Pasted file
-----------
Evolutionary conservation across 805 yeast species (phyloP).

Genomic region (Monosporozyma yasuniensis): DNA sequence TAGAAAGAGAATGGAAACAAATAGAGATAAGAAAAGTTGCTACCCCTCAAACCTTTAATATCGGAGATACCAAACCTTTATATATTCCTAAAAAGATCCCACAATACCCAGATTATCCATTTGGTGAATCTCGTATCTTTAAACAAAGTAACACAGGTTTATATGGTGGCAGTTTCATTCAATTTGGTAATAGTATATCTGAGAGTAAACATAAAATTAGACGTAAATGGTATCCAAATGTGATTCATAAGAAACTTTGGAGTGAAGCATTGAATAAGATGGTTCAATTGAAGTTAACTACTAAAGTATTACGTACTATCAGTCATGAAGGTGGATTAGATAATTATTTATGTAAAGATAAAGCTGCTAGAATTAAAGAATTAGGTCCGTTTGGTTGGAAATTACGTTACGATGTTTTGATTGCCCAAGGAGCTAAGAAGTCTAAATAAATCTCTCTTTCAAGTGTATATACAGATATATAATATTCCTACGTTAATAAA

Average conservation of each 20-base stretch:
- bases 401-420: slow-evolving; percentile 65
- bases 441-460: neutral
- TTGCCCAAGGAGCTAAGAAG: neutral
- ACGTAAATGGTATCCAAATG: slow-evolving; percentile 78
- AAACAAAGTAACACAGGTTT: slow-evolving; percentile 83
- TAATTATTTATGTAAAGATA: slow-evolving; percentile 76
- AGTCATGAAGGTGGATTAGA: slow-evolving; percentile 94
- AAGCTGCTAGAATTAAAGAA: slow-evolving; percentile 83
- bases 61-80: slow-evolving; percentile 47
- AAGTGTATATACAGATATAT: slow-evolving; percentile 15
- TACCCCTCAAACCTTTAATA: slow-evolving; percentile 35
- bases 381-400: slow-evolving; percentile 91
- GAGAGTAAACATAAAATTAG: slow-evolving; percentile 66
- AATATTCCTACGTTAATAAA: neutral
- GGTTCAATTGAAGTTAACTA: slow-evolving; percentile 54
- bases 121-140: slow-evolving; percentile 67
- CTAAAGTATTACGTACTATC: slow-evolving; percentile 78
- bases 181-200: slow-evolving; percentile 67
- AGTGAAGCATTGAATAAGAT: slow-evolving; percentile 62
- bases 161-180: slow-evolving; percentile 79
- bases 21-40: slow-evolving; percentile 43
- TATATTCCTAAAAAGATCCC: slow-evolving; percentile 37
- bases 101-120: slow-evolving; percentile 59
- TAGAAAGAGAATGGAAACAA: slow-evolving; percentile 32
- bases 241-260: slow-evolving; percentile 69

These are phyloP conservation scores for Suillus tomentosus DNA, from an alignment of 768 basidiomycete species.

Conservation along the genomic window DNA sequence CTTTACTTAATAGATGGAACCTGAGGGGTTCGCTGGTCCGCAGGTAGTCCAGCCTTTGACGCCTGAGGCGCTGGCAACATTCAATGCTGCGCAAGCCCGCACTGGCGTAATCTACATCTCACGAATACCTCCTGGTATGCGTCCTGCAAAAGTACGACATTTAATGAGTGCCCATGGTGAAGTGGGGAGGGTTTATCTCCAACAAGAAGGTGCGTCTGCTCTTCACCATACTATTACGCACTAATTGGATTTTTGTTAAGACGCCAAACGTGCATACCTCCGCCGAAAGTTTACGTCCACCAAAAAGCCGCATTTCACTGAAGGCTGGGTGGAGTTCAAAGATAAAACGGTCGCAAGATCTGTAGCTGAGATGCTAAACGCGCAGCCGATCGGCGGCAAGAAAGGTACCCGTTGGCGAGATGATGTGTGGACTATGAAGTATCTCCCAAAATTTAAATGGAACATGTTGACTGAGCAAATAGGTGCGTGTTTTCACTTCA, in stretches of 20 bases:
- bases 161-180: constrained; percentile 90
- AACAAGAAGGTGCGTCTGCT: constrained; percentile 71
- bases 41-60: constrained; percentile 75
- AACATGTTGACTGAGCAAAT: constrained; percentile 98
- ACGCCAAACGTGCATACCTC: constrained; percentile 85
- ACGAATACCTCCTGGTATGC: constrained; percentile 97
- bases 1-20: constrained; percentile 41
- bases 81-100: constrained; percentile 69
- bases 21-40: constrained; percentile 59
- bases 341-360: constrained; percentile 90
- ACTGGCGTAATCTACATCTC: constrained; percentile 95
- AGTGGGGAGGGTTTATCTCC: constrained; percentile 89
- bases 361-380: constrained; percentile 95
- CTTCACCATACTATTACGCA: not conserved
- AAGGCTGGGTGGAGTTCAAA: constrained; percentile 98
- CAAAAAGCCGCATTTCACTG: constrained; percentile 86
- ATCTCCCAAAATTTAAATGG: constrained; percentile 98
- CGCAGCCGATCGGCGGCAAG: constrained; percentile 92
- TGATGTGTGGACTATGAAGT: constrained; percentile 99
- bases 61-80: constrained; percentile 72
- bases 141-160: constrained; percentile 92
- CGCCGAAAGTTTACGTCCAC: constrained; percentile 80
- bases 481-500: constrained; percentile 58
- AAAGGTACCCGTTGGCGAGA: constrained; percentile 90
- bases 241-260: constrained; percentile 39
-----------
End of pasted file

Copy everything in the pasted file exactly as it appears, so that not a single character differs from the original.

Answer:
Evolutionary conservation across 805 yeast species (phyloP).

Genomic region (Monosporozyma yasuniensis): DNA sequence TAGAAAGAGAATGGAAACAAATAGAGATAAGAAAAGTTGCTACCCCTCAAACCTTTAATATCGGAGATACCAAACCTTTATATATTCCTAAAAAGATCCCACAATACCCAGATTATCCATTTGGTGAATCTCGTATCTTTAAACAAAGTAACACAGGTTTATATGGTGGCAGTTTCATTCAATTTGGTAATAGTATATCTGAGAGTAAACATAAAATTAGACGTAAATGGTATCCAAATGTGATTCATAAGAAACTTTGGAGTGAAGCATTGAATAAGATGGTTCAATTGAAGTTAACTACTAAAGTATTACGTACTATCAGTCATGAAGGTGGATTAGATAATTATTTATGTAAAGATAAAGCTGCTAGAATTAAAGAATTAGGTCCGTTTGGTTGGAAATTACGTTACGATGTTTTGATTGCCCAAGGAGCTAAGAAGTCTAAATAAATCTCTCTTTCAAGTGTATATACAGATATATAATATTCCTACGTTAATAAA

Average conservation of each 20-base stretch:
- bases 401-420: slow-evolving; percentile 65
- bases 441-460: neutral
- TTGCCCAAGGAGCTAAGAAG: neutral
- ACGTAAATGGTATCCAAATG: slow-evolving; percentile 78
- AAACAAAGTAACACAGGTTT: slow-evolving; percentile 83
- TAATTATTTATGTAAAGATA: slow-evolving; percentile 76
- AGTCATGAAGGTGGATTAGA: slow-evolving; percentile 94
- AAGCTGCTAGAATTAAAGAA: slow-evolving; percentile 83
- bases 61-80: slow-evolving; percentile 47
- AAGTGTATATACAGATATAT: slow-evolving; percentile 15
- TACCCCTCAAACCTTTAATA: slow-evolving; percentile 35
- bases 381-400: slow-evolving; percentile 91
- GAGAGTAAACATAAAATTAG: slow-evolving; percentile 66
- AATATTCCTACGTTAATAAA: neutral
- GGTTCAATTGAAGTTAACTA: slow-evolving; percentile 54
- bases 121-140: slow-evolving; percentile 67
- CTAAAGTATTACGTACTATC: slow-evolving; percentile 78
- bases 181-200: slow-evolving; percentile 67
- AGTGAAGCATTGAATAAGAT: slow-evolving; percentile 62
- bases 161-180: slow-evolving; percentile 79
- bases 21-40: slow-evolving; percentile 43
- TATATTCCTAAAAAGATCCC: slow-evolving; percentile 37
- bases 101-120: slow-evolving; percentile 59
- TAGAAAGAGAATGGAAACAA: slow-evolving; percentile 32
- bases 241-260: slow-evolving; percentile 69

These are phyloP conservation scores for Suillus tomentosus DNA, from an alignment of 768 basidiomycete species.

Conservation along the genomic window DNA sequence CTTTACTTAATAGATGGAACCTGAGGGGTTCGCTGGTCCGCAGGTAGTCCAGCCTTTGACGCCTGAGGCGCTGGCAACATTCAATGCTGCGCAAGCCCGCACTGGCGTAATCTACATCTCACGAATACCTCCTGGTATGCGTCCTGCAAAAGTACGACATTTAATGAGTGCCCATGGTGAAGTGGGGAGGGTTTATCTCCAACAAGAAGGTGCGTCTGCTCTTCACCATACTATTACGCACTAATTGGATTTTTGTTAAGACGCCAAACGTGCATACCTCCGCCGAAAGTTTACGTCCACCAAAAAGCCGCATTTCACTGAAGGCTGGGTGGAGTTCAAAGATAAAACGGTCGCAAGATCTGTAGCTGAGATGCTAAACGCGCAGCCGATCGGCGGCAAGAAAGGTACCCGTTGGCGAGATGATGTGTGGACTATGAAGTATCTCCCAAAATTTAAATGGAACATGTTGACTGAGCAAATAGGTGCGTGTTTTCACTTCA, in stretches of 20 bases:
- bases 161-180: constrained; percentile 90
- AACAAGAAGGTGCGTCTGCT: constrained; percentile 71
- bases 41-60: constrained; percentile 75
- AACATGTTGACTGAGCAAAT: constrained; percentile 98
- ACGCCAAACGTGCATACCTC: constrained; percentile 85
- ACGAATACCTCCTGGTATGC: constrained; percentile 97
- bases 1-20: constrained; percentile 41
- bases 81-100: constrained; percentile 69
- bases 21-40: constrained; percentile 59
- bases 341-360: constrained; percentile 90
- ACTGGCGTAATCTACATCTC: constrained; percentile 95
- AGTGGGGAGGGTTTATCTCC: constrained; percentile 89
- bases 361-380: constrained; percentile 95
- CTTCACCATACTATTACGCA: not conserved
- AAGGCTGGGTGGAGTTCAAA: constrained; percentile 98
- CAAAAAGCCGCATTTCACTG: constrained; percentile 86
- ATCTCCCAAAATTTAAATGG: constrained; percentile 98
- CGCAGCCGATCGGCGGCAAG: constrained; percentile 92
- TGATGTGTGGACTATGAAGT: constrained; percentile 99
- bases 61-80: constrained; percentile 72
- bases 141-160: constrained; percentile 92
- CGCCGAAAGTTTACGTCCAC: constrained; percentile 80
- bases 481-500: constrained; percentile 58
- AAAGGTACCCGTTGGCGAGA: constrained; percentile 90
- bases 241-260: constrained; percentile 39